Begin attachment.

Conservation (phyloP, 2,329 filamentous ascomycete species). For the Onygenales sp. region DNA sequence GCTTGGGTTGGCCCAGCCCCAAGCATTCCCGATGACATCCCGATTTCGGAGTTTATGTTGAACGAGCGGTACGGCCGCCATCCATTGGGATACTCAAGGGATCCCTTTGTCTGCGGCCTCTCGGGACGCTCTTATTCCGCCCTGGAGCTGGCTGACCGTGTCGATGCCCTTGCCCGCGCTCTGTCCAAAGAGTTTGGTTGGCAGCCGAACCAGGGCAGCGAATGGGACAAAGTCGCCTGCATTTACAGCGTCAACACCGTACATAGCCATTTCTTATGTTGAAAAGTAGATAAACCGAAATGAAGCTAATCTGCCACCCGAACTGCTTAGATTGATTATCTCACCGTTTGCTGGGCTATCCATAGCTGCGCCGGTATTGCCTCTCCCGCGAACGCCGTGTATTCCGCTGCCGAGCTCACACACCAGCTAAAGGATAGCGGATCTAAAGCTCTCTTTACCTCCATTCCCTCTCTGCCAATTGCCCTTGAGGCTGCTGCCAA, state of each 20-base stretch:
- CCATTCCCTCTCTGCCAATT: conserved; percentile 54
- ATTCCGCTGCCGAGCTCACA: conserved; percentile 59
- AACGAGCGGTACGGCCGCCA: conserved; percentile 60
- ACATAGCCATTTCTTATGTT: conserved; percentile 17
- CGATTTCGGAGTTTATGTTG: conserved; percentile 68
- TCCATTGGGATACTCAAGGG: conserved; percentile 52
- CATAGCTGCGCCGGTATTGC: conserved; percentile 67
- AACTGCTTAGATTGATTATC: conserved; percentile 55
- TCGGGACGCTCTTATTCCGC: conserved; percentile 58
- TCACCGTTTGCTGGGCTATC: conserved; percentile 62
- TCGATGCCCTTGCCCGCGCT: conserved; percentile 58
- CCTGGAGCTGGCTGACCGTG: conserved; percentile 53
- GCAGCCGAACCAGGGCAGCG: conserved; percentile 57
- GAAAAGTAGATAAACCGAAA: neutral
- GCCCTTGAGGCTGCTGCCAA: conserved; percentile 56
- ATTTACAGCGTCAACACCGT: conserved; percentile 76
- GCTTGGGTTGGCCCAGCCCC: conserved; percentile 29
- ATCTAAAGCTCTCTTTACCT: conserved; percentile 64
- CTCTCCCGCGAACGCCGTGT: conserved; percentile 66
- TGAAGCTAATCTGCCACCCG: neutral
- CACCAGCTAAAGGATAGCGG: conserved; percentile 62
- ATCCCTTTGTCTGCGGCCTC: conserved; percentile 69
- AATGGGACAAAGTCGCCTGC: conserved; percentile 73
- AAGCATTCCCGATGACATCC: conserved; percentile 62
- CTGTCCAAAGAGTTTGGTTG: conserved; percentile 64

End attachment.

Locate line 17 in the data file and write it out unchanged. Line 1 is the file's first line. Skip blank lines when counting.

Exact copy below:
- ATTTACAGCGTCAACACCGT: conserved; percentile 76